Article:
On Sunday, President Obama will head to a resort outside Las Vegas, Nevada, where he will begin three days of preparation for the first presidential debate. The man tasked with playing the role of wealthy, slightly awkward patrician Massachusetts politician Mitt Romney will be wealthy, slightly awkward patrician Massachusetts politician Sen. John Kerry.
It's unclear if this has created any awkward moments during President Obama's debate prep - likely not - but Kerry has been formally requesting information from the U.S. State Department about what precisely happened in Benghazi, Libya.
The Republican National Committee has seized upon these letters to state "Obama's Own Debate Partner Not Buying Spin On Libya," which is not quite an accurate assessment of what's going on.
The Cable's Josh Rogin gets it right when he describes the line Kerry is walking - he is "calling for transparency and accountability from the administration but not going so far as to criticize the Obama administration's handling of the issue outright."
Here's the skinny: Less than a week after the attack, on Monday, September 17, Kerry, as chairman of the Senate Foreign Relations committee, sent a letter to Deputy Secretary of State for Management and Resources Tom Nides expressing condolences and also asking for a better understanding of what happened in Libya.
Specifically, Kerry requested "a detailed accounting of the attacks on U.S missions in Egypt, Libya, and Yemen on September 11, 2012." He asked if the U.S. or host governments had intelligence prior to the attacks; if host government security forces were adequate to protect the U.S. missions; and if the host government forces were adequately trained and equipped.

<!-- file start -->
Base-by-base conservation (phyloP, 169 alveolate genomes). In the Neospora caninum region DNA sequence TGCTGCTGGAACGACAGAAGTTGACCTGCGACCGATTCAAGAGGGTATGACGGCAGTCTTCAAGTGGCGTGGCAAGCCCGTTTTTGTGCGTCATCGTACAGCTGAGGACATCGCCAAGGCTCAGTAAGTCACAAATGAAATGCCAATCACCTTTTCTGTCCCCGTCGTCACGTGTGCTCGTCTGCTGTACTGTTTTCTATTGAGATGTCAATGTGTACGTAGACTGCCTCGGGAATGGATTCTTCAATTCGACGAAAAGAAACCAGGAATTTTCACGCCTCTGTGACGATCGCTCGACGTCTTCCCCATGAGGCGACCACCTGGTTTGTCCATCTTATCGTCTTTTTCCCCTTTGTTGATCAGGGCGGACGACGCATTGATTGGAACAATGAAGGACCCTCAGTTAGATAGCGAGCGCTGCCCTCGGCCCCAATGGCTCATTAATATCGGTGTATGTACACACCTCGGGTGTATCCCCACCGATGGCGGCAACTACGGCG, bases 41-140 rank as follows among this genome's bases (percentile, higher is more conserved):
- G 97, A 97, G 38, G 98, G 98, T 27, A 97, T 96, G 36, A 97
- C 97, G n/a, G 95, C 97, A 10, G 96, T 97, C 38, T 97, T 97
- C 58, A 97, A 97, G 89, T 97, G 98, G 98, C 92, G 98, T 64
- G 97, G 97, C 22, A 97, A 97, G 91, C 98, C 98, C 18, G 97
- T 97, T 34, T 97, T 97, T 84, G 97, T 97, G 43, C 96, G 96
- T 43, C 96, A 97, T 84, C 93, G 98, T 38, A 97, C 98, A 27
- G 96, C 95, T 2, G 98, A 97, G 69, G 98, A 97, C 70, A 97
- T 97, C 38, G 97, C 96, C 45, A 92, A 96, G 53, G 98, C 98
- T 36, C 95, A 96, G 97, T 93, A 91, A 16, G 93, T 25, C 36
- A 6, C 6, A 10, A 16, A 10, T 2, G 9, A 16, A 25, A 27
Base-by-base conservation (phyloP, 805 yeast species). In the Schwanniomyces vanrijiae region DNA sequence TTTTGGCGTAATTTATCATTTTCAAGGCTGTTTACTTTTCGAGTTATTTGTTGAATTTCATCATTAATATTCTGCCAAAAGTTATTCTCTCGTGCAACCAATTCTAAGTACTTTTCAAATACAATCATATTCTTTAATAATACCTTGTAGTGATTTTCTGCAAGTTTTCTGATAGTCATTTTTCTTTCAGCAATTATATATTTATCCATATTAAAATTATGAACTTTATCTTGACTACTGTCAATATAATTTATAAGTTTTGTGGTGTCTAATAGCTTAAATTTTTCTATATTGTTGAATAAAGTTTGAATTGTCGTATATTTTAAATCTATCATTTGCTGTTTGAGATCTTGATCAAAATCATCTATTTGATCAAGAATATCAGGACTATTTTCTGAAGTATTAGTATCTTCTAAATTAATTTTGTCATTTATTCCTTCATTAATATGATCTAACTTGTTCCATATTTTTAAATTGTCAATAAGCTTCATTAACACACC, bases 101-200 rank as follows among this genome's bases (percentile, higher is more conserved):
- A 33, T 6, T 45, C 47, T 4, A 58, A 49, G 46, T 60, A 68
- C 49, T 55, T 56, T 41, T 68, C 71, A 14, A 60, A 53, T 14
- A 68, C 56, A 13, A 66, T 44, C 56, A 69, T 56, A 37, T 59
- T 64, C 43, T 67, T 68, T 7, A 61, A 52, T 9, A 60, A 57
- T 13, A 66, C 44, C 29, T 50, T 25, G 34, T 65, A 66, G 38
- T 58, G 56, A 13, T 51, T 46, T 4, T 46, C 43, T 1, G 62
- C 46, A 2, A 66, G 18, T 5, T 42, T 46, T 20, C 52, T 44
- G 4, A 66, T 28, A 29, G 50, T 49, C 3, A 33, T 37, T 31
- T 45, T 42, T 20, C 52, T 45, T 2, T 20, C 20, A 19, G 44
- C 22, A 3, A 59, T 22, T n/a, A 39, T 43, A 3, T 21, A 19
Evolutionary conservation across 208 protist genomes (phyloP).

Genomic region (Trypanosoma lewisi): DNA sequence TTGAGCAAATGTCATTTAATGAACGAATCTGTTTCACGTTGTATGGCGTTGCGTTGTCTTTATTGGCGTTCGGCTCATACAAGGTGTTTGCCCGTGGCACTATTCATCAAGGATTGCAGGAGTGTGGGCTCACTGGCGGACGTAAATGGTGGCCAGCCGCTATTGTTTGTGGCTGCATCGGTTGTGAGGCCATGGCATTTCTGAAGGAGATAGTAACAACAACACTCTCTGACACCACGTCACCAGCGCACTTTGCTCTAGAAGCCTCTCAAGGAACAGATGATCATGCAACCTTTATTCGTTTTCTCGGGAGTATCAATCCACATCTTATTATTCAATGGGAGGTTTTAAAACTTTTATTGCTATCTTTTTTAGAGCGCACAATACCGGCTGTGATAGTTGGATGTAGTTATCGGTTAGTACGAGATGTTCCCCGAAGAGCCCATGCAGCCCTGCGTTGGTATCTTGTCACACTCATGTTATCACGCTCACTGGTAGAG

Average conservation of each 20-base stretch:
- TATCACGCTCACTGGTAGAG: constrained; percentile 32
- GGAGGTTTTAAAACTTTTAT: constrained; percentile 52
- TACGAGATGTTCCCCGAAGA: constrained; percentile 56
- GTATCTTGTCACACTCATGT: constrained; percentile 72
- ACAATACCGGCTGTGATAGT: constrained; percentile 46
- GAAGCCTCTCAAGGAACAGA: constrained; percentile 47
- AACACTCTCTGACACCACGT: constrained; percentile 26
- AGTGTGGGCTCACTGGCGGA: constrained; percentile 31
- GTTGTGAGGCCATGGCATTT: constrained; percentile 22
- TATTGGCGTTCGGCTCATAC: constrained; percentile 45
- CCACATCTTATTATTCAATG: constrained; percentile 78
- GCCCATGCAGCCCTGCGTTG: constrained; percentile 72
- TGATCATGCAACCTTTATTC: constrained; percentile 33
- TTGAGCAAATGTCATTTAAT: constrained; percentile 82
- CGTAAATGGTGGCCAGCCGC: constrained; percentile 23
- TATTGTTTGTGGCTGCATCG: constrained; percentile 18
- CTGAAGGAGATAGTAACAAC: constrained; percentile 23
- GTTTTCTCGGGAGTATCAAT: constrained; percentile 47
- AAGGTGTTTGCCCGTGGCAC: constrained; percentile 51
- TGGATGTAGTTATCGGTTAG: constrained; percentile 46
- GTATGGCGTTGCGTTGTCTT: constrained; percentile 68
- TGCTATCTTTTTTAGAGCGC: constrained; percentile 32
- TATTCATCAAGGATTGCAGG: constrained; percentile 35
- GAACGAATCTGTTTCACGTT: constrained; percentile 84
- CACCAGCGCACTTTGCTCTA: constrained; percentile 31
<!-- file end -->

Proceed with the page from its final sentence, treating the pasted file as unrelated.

He requested an assessment of the U.S. diplomatic security personnel and U.S, marines stationed at the various diplomatic posts (though we now know there were no U.S. Marines in Libya.) He asked for an assessment of the cooperation by the Egyptian, Libyan, and Yemeni governments with efforts to investigate the attacks and bring to justice those responsible. And he asked if the State Department would recommend any changes to existing security practices for U.S. missions abroad.
On Wednesday, September 19, the Senate Foreign Relations Committee was having a "business meeting" when some Republican lawmakers suggested bringing up formal legislation for an investigation. According to a Kerry aide, Kerry shot that down immediately because he says it already comes under a requirement in the law - the Outside Accountability Review Board -which already required the State Department to review the attacks.
In order to give voice to the concerns of the Senate Republicans on the committee, Kerry agreed to send a second letter. Last night, that bipartisan letter - signed by members of the full committee - was sent to Nides. It included the questions of the Republicans on the committee, including:
"In addition to a discussion of whether host government security forces were of adequate size and were adequately trained and equipped to protect our mission, please explain your response to include a discussion of the steps, if any, those forces took to protect U.S. missions or assist U.S. personnel on the days in question."
-Jake Tapper and Sunlen Miller